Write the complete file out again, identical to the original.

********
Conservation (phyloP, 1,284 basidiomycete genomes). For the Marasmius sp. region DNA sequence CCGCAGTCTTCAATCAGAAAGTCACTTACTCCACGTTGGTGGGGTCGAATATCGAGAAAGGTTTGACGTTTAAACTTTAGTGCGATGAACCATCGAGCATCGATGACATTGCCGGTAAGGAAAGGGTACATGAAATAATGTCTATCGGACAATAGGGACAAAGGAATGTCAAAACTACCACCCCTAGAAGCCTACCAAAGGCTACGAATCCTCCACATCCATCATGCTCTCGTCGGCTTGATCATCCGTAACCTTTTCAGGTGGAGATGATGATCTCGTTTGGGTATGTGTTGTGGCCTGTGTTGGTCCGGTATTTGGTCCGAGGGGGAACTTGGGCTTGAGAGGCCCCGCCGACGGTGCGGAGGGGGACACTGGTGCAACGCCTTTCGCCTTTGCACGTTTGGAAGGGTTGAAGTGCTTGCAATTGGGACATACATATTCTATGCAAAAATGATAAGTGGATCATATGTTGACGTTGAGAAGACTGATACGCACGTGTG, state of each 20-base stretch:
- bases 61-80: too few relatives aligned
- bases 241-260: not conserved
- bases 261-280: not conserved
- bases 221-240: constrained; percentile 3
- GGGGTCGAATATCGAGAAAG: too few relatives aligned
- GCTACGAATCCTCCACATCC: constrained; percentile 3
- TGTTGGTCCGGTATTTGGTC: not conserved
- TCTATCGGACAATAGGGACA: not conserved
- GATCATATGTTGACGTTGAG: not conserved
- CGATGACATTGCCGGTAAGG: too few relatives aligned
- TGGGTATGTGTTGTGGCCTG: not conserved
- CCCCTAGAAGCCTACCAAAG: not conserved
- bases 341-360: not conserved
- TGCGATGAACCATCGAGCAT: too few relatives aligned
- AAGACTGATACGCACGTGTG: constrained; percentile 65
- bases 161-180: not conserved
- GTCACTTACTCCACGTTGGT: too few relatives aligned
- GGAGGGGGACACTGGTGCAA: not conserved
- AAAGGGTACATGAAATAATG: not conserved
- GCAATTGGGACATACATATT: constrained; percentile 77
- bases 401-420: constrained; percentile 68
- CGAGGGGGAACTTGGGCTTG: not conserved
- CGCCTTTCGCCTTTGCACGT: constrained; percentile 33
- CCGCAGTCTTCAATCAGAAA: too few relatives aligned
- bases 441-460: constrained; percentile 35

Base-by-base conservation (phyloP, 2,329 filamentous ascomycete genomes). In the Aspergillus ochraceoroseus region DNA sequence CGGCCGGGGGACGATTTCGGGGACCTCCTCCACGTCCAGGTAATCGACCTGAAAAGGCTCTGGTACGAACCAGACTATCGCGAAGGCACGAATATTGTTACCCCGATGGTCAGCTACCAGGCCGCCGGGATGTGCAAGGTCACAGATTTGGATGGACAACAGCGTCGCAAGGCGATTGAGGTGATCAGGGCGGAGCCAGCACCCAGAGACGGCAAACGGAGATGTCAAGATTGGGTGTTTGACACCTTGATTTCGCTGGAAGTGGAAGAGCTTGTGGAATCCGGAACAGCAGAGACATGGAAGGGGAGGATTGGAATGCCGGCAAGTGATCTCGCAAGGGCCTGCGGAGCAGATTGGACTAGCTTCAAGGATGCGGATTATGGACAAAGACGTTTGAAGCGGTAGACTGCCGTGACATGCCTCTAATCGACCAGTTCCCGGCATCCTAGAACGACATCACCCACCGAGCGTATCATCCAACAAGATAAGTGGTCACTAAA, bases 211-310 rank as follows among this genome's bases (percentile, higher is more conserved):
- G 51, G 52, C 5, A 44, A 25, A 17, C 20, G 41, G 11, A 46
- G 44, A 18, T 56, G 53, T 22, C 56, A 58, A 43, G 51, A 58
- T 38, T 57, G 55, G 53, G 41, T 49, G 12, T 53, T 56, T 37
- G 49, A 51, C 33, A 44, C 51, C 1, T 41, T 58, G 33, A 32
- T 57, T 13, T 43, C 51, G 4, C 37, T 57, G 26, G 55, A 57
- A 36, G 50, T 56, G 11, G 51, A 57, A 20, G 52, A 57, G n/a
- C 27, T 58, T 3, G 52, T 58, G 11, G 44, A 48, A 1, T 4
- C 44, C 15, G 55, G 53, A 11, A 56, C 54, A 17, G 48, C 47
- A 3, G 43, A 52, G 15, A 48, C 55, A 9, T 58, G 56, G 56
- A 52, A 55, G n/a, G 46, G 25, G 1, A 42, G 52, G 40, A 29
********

Conservation (phyloP, 1,284 basidiomycete genomes). For the Marasmius sp. region DNA sequence CCGCAGTCTTCAATCAGAAAGTCACTTACTCCACGTTGGTGGGGTCGAATATCGAGAAAGGTTTGACGTTTAAACTTTAGTGCGATGAACCATCGAGCATCGATGACATTGCCGGTAAGGAAAGGGTACATGAAATAATGTCTATCGGACAATAGGGACAAAGGAATGTCAAAACTACCACCCCTAGAAGCCTACCAAAGGCTACGAATCCTCCACATCCATCATGCTCTCGTCGGCTTGATCATCCGTAACCTTTTCAGGTGGAGATGATGATCTCGTTTGGGTATGTGTTGTGGCCTGTGTTGGTCCGGTATTTGGTCCGAGGGGGAACTTGGGCTTGAGAGGCCCCGCCGACGGTGCGGAGGGGGACACTGGTGCAACGCCTTTCGCCTTTGCACGTTTGGAAGGGTTGAAGTGCTTGCAATTGGGACATACATATTCTATGCAAAAATGATAAGTGGATCATATGTTGACGTTGAGAAGACTGATACGCACGTGTG, state of each 20-base stretch:
- bases 61-80: too few relatives aligned
- bases 241-260: not conserved
- bases 261-280: not conserved
- bases 221-240: constrained; percentile 3
- GGGGTCGAATATCGAGAAAG: too few relatives aligned
- GCTACGAATCCTCCACATCC: constrained; percentile 3
- TGTTGGTCCGGTATTTGGTC: not conserved
- TCTATCGGACAATAGGGACA: not conserved
- GATCATATGTTGACGTTGAG: not conserved
- CGATGACATTGCCGGTAAGG: too few relatives aligned
- TGGGTATGTGTTGTGGCCTG: not conserved
- CCCCTAGAAGCCTACCAAAG: not conserved
- bases 341-360: not conserved
- TGCGATGAACCATCGAGCAT: too few relatives aligned
- AAGACTGATACGCACGTGTG: constrained; percentile 65
- bases 161-180: not conserved
- GTCACTTACTCCACGTTGGT: too few relatives aligned
- GGAGGGGGACACTGGTGCAA: not conserved
- AAAGGGTACATGAAATAATG: not conserved
- GCAATTGGGACATACATATT: constrained; percentile 77
- bases 401-420: constrained; percentile 68
- CGAGGGGGAACTTGGGCTTG: not conserved
- CGCCTTTCGCCTTTGCACGT: constrained; percentile 33
- CCGCAGTCTTCAATCAGAAA: too few relatives aligned
- bases 441-460: constrained; percentile 35

Base-by-base conservation (phyloP, 2,329 filamentous ascomycete genomes). In the Aspergillus ochraceoroseus region DNA sequence CGGCCGGGGGACGATTTCGGGGACCTCCTCCACGTCCAGGTAATCGACCTGAAAAGGCTCTGGTACGAACCAGACTATCGCGAAGGCACGAATATTGTTACCCCGATGGTCAGCTACCAGGCCGCCGGGATGTGCAAGGTCACAGATTTGGATGGACAACAGCGTCGCAAGGCGATTGAGGTGATCAGGGCGGAGCCAGCACCCAGAGACGGCAAACGGAGATGTCAAGATTGGGTGTTTGACACCTTGATTTCGCTGGAAGTGGAAGAGCTTGTGGAATCCGGAACAGCAGAGACATGGAAGGGGAGGATTGGAATGCCGGCAAGTGATCTCGCAAGGGCCTGCGGAGCAGATTGGACTAGCTTCAAGGATGCGGATTATGGACAAAGACGTTTGAAGCGGTAGACTGCCGTGACATGCCTCTAATCGACCAGTTCCCGGCATCCTAGAACGACATCACCCACCGAGCGTATCATCCAACAAGATAAGTGGTCACTAAA, bases 211-310 rank as follows among this genome's bases (percentile, higher is more conserved):
- G 51, G 52, C 5, A 44, A 25, A 17, C 20, G 41, G 11, A 46
- G 44, A 18, T 56, G 53, T 22, C 56, A 58, A 43, G 51, A 58
- T 38, T 57, G 55, G 53, G 41, T 49, G 12, T 53, T 56, T 37
- G 49, A 51, C 33, A 44, C 51, C 1, T 41, T 58, G 33, A 32
- T 57, T 13, T 43, C 51, G 4, C 37, T 57, G 26, G 55, A 57
- A 36, G 50, T 56, G 11, G 51, A 57, A 20, G 52, A 57, G n/a
- C 27, T 58, T 3, G 52, T 58, G 11, G 44, A 48, A 1, T 4
- C 44, C 15, G 55, G 53, A 11, A 56, C 54, A 17, G 48, C 47
- A 3, G 43, A 52, G 15, A 48, C 55, A 9, T 58, G 56, G 56
- A 52, A 55, G n/a, G 46, G 25, G 1, A 42, G 52, G 40, A 29